Fishing in Scotland - First and Second Levels
- Film Clips
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Fishing is an important part of Scotland's history and continues today. Many towns and villages in Scotland have been shaped by the fishing industry, its success and its decline.
This resource introduces short films made in Scotland in the 1930s to the 1960s. This selection of clips shows us how fish was caught, processed and sold at a time when the fishing industry was in decline but still vital to coastal economies and cultures.
Note for teachers:
These films have been selected to accompany the resource 'Fishing in Scotland' (see files below). The downloadable pdf resource consists of a learning journey for teachers and worksheets for children. The resource connects with different areas of the Curriculum for Excellence (First and Second Levels), with particular relevance to literacy and social studies.
The National Library of Scotland's Moving Image Archive preserves many films that capture perspectives on fishing. A longer list of films is suggested for further viewing at the end of this resource.
Watch these films and answer the questions
FILM 1: North Sea Herring Fleet (c1935)
This film shows the herring industry. Men work on trawlers and women work on the shore, gutting and packing the fish.
What do you see? What do you think is happening? Talk about any questions you have about the film.
- How do the fishermen spot a shoal of fish?
- What are the fisher lassies doing to the fish? Can you describe the sounds, smells and feelings the women would experience as they work?
- What sort of clothing are they wearing? Why?
- Why does this film have intertitles?
- What sort of camera angles are used to capture the people at work?
FILM 2: Sea Food (1938)
This film was made to show people the work of the Scottish Fisheries Board. It shows us some specialist jobs done by people in the fishing industry. It was screened at the Empire Exhibition in Glasgow.
- What is the general mood of this film? How does the music used give you this impression?
- Make a list of all the jobs you are shown. Discuss how they depend on one another.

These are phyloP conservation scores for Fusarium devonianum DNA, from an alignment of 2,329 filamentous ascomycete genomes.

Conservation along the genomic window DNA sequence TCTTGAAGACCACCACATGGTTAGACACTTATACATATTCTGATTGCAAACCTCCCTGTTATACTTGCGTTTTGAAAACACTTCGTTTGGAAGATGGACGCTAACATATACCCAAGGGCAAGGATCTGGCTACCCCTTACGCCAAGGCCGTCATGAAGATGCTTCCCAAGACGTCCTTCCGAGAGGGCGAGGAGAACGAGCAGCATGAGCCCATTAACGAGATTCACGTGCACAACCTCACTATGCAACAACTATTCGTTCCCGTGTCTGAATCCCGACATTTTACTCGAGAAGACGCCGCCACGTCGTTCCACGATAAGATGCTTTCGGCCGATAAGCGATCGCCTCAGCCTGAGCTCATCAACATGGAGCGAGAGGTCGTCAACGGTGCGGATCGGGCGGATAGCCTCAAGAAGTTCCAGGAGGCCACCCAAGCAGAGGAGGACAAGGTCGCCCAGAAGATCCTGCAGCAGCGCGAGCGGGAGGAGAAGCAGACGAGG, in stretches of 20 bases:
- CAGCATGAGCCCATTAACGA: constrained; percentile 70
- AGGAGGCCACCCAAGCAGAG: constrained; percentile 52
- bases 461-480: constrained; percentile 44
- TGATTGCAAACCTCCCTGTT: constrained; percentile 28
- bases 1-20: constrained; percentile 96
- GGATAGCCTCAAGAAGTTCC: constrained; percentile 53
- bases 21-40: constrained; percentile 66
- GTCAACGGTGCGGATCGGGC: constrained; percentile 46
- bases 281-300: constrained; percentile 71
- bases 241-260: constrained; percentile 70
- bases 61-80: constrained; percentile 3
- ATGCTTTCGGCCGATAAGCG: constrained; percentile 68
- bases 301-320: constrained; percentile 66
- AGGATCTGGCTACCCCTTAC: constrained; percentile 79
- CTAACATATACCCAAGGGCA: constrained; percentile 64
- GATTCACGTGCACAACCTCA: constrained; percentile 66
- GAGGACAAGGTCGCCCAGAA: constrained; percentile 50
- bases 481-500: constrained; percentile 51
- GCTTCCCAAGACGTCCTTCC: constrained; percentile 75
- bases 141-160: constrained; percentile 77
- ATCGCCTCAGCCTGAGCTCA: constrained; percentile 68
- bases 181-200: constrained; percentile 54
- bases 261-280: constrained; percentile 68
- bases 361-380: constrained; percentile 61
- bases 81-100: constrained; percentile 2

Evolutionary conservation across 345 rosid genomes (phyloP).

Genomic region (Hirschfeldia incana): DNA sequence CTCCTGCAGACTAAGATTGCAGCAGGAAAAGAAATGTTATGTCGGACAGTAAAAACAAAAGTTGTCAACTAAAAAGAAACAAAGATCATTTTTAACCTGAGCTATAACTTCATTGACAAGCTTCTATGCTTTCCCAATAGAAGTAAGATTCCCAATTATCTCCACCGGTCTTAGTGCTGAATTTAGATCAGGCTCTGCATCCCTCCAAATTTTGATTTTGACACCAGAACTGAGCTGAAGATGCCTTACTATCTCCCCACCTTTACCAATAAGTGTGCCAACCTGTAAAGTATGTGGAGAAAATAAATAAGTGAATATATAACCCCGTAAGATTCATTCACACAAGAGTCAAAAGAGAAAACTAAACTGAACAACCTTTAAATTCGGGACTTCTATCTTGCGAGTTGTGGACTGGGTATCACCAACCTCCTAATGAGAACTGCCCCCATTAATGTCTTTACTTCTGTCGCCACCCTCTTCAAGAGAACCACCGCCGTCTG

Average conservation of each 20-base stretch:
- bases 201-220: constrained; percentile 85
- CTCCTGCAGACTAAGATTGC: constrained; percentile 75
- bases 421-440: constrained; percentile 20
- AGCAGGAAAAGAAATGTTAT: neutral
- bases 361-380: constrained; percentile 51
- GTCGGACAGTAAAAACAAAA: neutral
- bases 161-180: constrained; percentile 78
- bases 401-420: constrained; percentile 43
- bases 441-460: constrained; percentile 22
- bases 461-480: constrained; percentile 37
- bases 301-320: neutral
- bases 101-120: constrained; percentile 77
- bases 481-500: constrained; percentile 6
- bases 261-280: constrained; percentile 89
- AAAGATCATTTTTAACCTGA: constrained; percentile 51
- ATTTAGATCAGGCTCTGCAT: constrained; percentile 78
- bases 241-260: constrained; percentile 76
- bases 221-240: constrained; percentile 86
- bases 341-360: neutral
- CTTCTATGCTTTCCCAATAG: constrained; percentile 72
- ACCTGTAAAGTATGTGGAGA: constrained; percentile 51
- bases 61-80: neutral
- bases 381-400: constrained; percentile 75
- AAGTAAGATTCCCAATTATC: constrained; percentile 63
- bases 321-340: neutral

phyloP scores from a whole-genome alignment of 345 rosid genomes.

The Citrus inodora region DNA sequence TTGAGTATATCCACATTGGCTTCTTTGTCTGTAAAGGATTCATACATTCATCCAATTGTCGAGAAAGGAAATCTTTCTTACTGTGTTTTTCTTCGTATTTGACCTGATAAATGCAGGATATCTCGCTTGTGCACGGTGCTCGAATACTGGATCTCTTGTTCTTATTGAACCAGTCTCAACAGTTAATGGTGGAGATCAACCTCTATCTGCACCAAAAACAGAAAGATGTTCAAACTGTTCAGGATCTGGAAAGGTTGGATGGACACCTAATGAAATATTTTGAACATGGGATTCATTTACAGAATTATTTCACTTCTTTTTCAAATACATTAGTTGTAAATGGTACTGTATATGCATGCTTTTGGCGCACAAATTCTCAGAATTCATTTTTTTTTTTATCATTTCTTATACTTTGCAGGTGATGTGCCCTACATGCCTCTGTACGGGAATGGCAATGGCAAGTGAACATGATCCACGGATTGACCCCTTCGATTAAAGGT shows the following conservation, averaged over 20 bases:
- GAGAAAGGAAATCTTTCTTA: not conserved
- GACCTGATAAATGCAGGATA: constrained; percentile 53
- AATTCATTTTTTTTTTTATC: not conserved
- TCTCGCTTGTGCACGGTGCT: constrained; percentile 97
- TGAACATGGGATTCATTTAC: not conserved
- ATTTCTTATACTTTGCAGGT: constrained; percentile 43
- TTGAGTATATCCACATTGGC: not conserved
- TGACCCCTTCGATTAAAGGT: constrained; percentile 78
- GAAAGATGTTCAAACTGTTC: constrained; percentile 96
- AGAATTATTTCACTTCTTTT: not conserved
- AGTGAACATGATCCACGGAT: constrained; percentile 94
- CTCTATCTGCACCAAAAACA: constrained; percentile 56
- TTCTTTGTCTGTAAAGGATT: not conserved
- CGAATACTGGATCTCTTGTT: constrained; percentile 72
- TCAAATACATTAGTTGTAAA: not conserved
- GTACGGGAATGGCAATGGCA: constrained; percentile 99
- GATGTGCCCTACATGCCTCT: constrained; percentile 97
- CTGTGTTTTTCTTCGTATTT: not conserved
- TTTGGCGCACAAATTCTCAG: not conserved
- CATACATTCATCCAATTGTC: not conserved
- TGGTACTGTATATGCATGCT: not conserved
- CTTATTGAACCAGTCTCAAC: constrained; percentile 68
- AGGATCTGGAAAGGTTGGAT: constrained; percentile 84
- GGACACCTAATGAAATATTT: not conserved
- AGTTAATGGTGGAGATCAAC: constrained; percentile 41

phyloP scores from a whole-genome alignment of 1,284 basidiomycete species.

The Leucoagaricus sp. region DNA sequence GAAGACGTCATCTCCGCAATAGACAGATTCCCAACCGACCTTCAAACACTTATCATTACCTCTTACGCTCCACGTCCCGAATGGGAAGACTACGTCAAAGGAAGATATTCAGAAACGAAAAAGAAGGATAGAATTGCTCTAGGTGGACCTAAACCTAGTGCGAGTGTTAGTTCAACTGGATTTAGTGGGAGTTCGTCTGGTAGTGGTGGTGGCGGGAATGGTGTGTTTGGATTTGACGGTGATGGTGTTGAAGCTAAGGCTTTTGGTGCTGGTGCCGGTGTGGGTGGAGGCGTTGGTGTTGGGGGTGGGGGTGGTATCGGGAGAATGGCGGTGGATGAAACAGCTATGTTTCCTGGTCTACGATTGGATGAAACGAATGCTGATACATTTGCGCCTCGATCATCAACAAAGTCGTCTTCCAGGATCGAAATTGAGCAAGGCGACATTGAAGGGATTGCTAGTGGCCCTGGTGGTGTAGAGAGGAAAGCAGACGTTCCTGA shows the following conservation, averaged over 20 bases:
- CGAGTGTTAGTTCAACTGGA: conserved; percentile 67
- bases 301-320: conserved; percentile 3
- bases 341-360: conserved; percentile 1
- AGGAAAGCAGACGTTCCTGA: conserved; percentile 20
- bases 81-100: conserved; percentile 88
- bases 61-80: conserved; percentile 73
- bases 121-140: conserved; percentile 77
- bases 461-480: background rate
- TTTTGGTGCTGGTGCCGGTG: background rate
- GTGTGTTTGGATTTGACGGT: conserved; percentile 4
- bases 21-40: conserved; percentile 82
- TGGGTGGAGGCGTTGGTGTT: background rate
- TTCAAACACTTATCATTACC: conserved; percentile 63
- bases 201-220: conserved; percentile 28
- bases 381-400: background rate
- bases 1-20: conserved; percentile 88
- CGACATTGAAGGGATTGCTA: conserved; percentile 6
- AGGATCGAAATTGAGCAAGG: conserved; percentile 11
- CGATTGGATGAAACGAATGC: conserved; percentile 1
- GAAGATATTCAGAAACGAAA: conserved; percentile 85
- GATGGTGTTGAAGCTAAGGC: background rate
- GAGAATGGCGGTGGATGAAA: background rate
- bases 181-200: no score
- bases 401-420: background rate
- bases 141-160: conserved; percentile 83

- Is the action in the film natural or staged? How do we know?
FILM 3: Up-Stream (1932)
This film shows different methods of salmon fishing on the east coast of Scotland at St Cyrus. The film was produced by famous documentarian John Grierson.
- How do the fly nets near the shore catch the fish?
- Make a list of the pros and cons of the different types of fishing method. Which method do you think is best and why?
- Why did the fishing boat take longer to return to shore than it did to go out?
- Do you recognise the melody played in the film? Why do you think this music was chosen?
- Listen carefully for changes in the music's tempo throughout the film. When is the music played faster and why?
- How many different shots can you count? How does the filmmaker make each shot look interesting?
FILM 4: Smokies (1958)
In this film clip we see how an Arbroath Smokie is made. You can still buy these today. In the film, the haddock are cleaned, split and hung over smoking logs.
- Talk about the people in the film. Who do you think they were and were they related to one another?
- Where are the smokies being made? Where do you think the family got the materials they needed to produce the smokies?
- Why does the man cover the smokies with a cloth? Why does he sprinkle the fish with water?
- Why do you think this film was made? Who do you think the filmmakers thought would watch the film?
- Compare the films. Which do you think is most successful at bringing the fishing industry to life and why?
- Use the films as inspiration to create a piece of art about fishing
- Build a mini fishing industry in your classroom. Choose a job to do and interact with the others as they work.
- Create a soundtrack for one of the silent films using different objects and voices and a microphone.
- Make an animated film about fishing or the perfect smokie, inspired by the films on Scotland on Screen.
- Please refer to the learning journey and activity sheets for further ideas.
There are other films about fishing which you may be interested in discussing. Links to these, and all of the films mentioned in the resource, are through the records at the bottom of the page.
You can explore Scotland's food and drink history by visiting the National Library of Scotland's online learning resource Lifting the Lid.
The Fishing in Scotland learning guide and resources were prepared by teacher Claire Docherty in collaboration with Scotland's Moving Image Archive. Created September 2015.